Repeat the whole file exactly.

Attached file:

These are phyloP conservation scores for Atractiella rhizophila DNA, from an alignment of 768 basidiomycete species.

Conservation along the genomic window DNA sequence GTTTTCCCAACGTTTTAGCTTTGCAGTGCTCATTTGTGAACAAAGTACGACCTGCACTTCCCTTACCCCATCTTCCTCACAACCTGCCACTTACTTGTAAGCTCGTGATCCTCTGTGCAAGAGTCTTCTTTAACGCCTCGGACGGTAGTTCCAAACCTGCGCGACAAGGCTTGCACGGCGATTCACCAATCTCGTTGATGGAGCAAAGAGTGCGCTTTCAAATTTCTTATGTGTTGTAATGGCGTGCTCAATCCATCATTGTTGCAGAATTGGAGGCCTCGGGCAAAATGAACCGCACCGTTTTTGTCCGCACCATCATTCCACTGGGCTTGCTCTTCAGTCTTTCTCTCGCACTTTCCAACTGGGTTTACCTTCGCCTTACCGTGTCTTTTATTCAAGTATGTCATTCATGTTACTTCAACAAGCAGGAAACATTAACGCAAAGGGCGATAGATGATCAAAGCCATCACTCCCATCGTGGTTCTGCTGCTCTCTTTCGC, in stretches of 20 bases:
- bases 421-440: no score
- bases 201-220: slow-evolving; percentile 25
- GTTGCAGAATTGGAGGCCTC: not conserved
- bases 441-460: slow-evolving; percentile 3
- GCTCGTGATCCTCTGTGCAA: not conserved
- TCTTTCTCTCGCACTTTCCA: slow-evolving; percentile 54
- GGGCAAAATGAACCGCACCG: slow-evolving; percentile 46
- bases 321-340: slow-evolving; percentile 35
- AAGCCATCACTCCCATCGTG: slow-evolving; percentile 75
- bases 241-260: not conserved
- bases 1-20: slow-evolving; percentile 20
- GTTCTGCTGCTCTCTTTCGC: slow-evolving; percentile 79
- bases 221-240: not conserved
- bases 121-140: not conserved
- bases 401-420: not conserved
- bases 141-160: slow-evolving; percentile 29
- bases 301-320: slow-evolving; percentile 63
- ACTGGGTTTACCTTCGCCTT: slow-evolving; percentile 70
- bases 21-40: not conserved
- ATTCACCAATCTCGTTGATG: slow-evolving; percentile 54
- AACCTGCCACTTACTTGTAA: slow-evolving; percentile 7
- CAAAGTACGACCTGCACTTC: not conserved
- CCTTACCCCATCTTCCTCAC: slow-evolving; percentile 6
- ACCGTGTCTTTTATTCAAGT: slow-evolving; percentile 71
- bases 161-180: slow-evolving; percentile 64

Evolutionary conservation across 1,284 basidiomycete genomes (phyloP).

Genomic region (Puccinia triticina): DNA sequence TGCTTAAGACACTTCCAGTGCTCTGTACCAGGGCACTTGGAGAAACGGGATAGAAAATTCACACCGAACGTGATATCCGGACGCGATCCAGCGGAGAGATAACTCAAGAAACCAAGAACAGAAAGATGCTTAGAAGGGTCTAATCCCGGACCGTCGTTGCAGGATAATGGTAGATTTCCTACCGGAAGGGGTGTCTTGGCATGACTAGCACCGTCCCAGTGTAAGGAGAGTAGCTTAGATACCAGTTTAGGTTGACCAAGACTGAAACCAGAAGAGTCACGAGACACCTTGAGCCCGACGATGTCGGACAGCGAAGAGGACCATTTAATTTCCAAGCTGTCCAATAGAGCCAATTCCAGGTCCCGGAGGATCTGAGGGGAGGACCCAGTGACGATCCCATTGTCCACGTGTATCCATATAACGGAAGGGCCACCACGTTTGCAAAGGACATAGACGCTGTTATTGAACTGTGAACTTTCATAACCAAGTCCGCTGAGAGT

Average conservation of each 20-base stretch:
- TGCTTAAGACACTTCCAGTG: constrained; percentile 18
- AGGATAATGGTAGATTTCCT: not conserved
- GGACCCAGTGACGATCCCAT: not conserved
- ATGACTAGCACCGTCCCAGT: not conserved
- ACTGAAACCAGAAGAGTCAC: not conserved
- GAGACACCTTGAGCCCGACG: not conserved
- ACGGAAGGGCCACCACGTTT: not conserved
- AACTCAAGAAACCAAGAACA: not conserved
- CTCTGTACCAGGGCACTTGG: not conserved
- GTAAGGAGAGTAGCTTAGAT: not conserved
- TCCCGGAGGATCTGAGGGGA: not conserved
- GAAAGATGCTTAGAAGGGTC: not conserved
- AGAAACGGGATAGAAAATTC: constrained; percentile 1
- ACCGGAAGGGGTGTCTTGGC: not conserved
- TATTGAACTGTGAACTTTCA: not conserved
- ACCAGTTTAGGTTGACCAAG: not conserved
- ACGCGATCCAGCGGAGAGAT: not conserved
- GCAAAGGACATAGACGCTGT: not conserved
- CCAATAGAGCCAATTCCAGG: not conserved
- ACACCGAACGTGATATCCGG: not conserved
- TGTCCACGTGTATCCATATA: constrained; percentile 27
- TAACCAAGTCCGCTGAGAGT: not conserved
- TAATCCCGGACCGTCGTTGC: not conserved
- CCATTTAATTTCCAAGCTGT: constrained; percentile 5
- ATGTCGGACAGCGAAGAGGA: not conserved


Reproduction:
These are phyloP conservation scores for Atractiella rhizophila DNA, from an alignment of 768 basidiomycete species.

Conservation along the genomic window DNA sequence GTTTTCCCAACGTTTTAGCTTTGCAGTGCTCATTTGTGAACAAAGTACGACCTGCACTTCCCTTACCCCATCTTCCTCACAACCTGCCACTTACTTGTAAGCTCGTGATCCTCTGTGCAAGAGTCTTCTTTAACGCCTCGGACGGTAGTTCCAAACCTGCGCGACAAGGCTTGCACGGCGATTCACCAATCTCGTTGATGGAGCAAAGAGTGCGCTTTCAAATTTCTTATGTGTTGTAATGGCGTGCTCAATCCATCATTGTTGCAGAATTGGAGGCCTCGGGCAAAATGAACCGCACCGTTTTTGTCCGCACCATCATTCCACTGGGCTTGCTCTTCAGTCTTTCTCTCGCACTTTCCAACTGGGTTTACCTTCGCCTTACCGTGTCTTTTATTCAAGTATGTCATTCATGTTACTTCAACAAGCAGGAAACATTAACGCAAAGGGCGATAGATGATCAAAGCCATCACTCCCATCGTGGTTCTGCTGCTCTCTTTCGC, in stretches of 20 bases:
- bases 421-440: no score
- bases 201-220: slow-evolving; percentile 25
- GTTGCAGAATTGGAGGCCTC: not conserved
- bases 441-460: slow-evolving; percentile 3
- GCTCGTGATCCTCTGTGCAA: not conserved
- TCTTTCTCTCGCACTTTCCA: slow-evolving; percentile 54
- GGGCAAAATGAACCGCACCG: slow-evolving; percentile 46
- bases 321-340: slow-evolving; percentile 35
- AAGCCATCACTCCCATCGTG: slow-evolving; percentile 75
- bases 241-260: not conserved
- bases 1-20: slow-evolving; percentile 20
- GTTCTGCTGCTCTCTTTCGC: slow-evolving; percentile 79
- bases 221-240: not conserved
- bases 121-140: not conserved
- bases 401-420: not conserved
- bases 141-160: slow-evolving; percentile 29
- bases 301-320: slow-evolving; percentile 63
- ACTGGGTTTACCTTCGCCTT: slow-evolving; percentile 70
- bases 21-40: not conserved
- ATTCACCAATCTCGTTGATG: slow-evolving; percentile 54
- AACCTGCCACTTACTTGTAA: slow-evolving; percentile 7
- CAAAGTACGACCTGCACTTC: not conserved
- CCTTACCCCATCTTCCTCAC: slow-evolving; percentile 6
- ACCGTGTCTTTTATTCAAGT: slow-evolving; percentile 71
- bases 161-180: slow-evolving; percentile 64

Evolutionary conservation across 1,284 basidiomycete genomes (phyloP).

Genomic region (Puccinia triticina): DNA sequence TGCTTAAGACACTTCCAGTGCTCTGTACCAGGGCACTTGGAGAAACGGGATAGAAAATTCACACCGAACGTGATATCCGGACGCGATCCAGCGGAGAGATAACTCAAGAAACCAAGAACAGAAAGATGCTTAGAAGGGTCTAATCCCGGACCGTCGTTGCAGGATAATGGTAGATTTCCTACCGGAAGGGGTGTCTTGGCATGACTAGCACCGTCCCAGTGTAAGGAGAGTAGCTTAGATACCAGTTTAGGTTGACCAAGACTGAAACCAGAAGAGTCACGAGACACCTTGAGCCCGACGATGTCGGACAGCGAAGAGGACCATTTAATTTCCAAGCTGTCCAATAGAGCCAATTCCAGGTCCCGGAGGATCTGAGGGGAGGACCCAGTGACGATCCCATTGTCCACGTGTATCCATATAACGGAAGGGCCACCACGTTTGCAAAGGACATAGACGCTGTTATTGAACTGTGAACTTTCATAACCAAGTCCGCTGAGAGT

Average conservation of each 20-base stretch:
- TGCTTAAGACACTTCCAGTG: constrained; percentile 18
- AGGATAATGGTAGATTTCCT: not conserved
- GGACCCAGTGACGATCCCAT: not conserved
- ATGACTAGCACCGTCCCAGT: not conserved
- ACTGAAACCAGAAGAGTCAC: not conserved
- GAGACACCTTGAGCCCGACG: not conserved
- ACGGAAGGGCCACCACGTTT: not conserved
- AACTCAAGAAACCAAGAACA: not conserved
- CTCTGTACCAGGGCACTTGG: not conserved
- GTAAGGAGAGTAGCTTAGAT: not conserved
- TCCCGGAGGATCTGAGGGGA: not conserved
- GAAAGATGCTTAGAAGGGTC: not conserved
- AGAAACGGGATAGAAAATTC: constrained; percentile 1
- ACCGGAAGGGGTGTCTTGGC: not conserved
- TATTGAACTGTGAACTTTCA: not conserved
- ACCAGTTTAGGTTGACCAAG: not conserved
- ACGCGATCCAGCGGAGAGAT: not conserved
- GCAAAGGACATAGACGCTGT: not conserved
- CCAATAGAGCCAATTCCAGG: not conserved
- ACACCGAACGTGATATCCGG: not conserved
- TGTCCACGTGTATCCATATA: constrained; percentile 27
- TAACCAAGTCCGCTGAGAGT: not conserved
- TAATCCCGGACCGTCGTTGC: not conserved
- CCATTTAATTTCCAAGCTGT: constrained; percentile 5
- ATGTCGGACAGCGAAGAGGA: not conserved